“We’re the . . . we’re the Cotten family.” Pap wasn’t quite yet used to our new alias. Previous to this, we’d been the Whitehead family, and the similarity made him hesitate. “I’m Henry Cotten. This here’s my wife, Eula Mae, and our daughter, Missouri.
While the ferry loaded, a flock of crows circled our wagon. Ma used her hand to shield her eyes from the sun. “Those crows are a sign.”
Pap’s hackles rose. “Woman, I don’t wanna hear none of that flapdoodle.”
She waited until he walked down to the river, then turned to me. “Missouri, those crows are a sure sign. We oughta go back.” Several of the crows landed, cawing and hopping about on the red clay road. Ma pointed at them as if they were people bearing bad news. “They been following us for a while. Look at that-there one with the bad wing. It’s trying to tell us something.”
I leaned closer. “Ma, talk softer.”
“They’re a murder of crows.”
I shook my head. “I thought crows were called a flock?”
Her eyes widened. “That murder of crows is trying to warn us.” She knelt, drawing in the dirt with a stick. “Folks are gonna die.”
She pointed her stick. “Across that river. Listen to that bad-winged crow. It’s laughing at us.” As if in reply, the bird hopped up on a fencepost, cawing louder.
I grabbed Ma’s arm. “Pap’s getting whiskeyed-up. Don’t say anything to make him do something crazy.”
She stepped toward the wagon. “Whiskey don’t make him do nothing. It just lets him.”
“Well, let’s not rile him.”
Pap was rolling a cigarette but his hands were shaking so bad, he was spilling most of the tobacco as he mumbled, “We should be safe across this river.”
* * *
As you can tell, my parents, Pap and Ma, were always at it. If one said, “cat”, the other one said, “dog.” There was never a moment’s peace.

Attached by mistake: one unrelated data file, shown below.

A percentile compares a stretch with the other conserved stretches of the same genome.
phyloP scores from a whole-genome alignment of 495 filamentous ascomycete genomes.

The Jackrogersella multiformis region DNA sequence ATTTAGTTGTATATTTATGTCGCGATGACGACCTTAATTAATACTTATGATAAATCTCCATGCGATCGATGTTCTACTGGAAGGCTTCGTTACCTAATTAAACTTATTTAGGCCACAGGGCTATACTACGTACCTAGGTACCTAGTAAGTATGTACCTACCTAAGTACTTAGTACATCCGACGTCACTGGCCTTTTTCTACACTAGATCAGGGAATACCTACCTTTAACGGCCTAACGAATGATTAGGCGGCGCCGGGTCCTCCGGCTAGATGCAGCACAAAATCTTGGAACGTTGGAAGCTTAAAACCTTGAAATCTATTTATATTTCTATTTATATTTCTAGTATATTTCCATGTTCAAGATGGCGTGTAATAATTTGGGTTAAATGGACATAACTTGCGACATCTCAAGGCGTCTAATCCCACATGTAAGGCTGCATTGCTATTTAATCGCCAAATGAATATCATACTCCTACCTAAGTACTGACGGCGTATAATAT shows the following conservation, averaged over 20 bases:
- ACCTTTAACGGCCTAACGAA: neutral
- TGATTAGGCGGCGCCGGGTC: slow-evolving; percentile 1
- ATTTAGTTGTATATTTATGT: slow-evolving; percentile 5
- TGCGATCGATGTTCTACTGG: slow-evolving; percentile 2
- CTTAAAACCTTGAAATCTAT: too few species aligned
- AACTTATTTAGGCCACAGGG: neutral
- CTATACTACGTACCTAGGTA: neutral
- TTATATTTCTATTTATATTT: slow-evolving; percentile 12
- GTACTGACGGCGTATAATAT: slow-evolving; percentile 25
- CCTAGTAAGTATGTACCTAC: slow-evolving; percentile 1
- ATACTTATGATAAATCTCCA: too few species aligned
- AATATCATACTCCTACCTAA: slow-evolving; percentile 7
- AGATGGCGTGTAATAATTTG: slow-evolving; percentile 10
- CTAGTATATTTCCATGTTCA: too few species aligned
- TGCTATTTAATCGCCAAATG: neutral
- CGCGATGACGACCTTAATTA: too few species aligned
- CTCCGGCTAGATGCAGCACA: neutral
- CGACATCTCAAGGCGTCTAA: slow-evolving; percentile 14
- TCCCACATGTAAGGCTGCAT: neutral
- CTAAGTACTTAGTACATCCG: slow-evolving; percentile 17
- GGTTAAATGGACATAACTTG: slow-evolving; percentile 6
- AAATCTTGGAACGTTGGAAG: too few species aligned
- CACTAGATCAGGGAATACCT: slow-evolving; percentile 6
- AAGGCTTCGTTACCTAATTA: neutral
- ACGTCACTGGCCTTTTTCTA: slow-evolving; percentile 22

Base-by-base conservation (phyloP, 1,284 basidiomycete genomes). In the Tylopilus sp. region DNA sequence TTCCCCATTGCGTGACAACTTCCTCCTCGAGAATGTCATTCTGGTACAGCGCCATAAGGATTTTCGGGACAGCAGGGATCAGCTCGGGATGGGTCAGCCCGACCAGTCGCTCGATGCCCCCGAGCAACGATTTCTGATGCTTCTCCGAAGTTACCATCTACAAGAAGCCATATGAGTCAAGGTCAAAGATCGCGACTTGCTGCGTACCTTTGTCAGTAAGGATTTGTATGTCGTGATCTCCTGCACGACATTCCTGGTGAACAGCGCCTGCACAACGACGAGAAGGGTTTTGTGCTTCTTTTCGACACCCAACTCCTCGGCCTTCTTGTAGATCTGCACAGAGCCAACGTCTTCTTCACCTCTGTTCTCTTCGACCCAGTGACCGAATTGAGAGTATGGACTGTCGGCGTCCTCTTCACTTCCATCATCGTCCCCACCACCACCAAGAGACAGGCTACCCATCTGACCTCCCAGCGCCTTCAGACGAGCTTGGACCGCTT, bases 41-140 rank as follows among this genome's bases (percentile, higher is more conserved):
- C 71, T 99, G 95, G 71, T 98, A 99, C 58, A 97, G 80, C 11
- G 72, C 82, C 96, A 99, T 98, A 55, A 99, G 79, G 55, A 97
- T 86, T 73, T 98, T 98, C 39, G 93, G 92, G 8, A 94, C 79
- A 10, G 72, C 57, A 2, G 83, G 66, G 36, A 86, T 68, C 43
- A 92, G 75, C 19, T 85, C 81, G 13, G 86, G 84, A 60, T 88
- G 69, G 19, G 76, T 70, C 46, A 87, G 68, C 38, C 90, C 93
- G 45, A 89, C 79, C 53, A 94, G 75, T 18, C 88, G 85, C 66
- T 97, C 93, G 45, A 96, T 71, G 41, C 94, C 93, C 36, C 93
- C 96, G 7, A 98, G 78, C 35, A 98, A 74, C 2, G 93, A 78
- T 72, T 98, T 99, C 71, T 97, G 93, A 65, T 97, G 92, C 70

I told you that I was born into a family of thieves, but let me drive down a peg and correct myself: Pap, my daddy, was the thief—a gifted con artist and swindler of the first degree. Like all thieves, Pap was always looking over his shoulder, which explained our gypsy-like existence.
Pap was a complex man. He had the gift of gab that confidence men possess. When sober, he could be decent. However, when tanked up on cheap whiskey like today, he was mean as a black snake.
Ma never stole, but was sometimes his accomplice. Her gift was as a seer and a healer. She was what the Louisiana Cajuns called a traituer. Ma was from a long line of Indian healers. These secrets had been passed down through generations: using scripture to stop bleeding, rubbing a burn out, curing poison ivy, and other folk-healing methods. She called it her gift. These oft-misunderstood skills caused nearly as much trouble as Pap’s stealing. She swore her skill, which she called The Touch, came from God. Some folks agreed with this assessment while others suspiciously viewed them as instruments of the Devil.
Ma was determined to pass these gifts to me, claiming only her daughter could inherit her skills. Currently, she was trying to teach me the art of staunching bleeding. I’d have rather fought a grizzly bear than to get in the middle of her healings.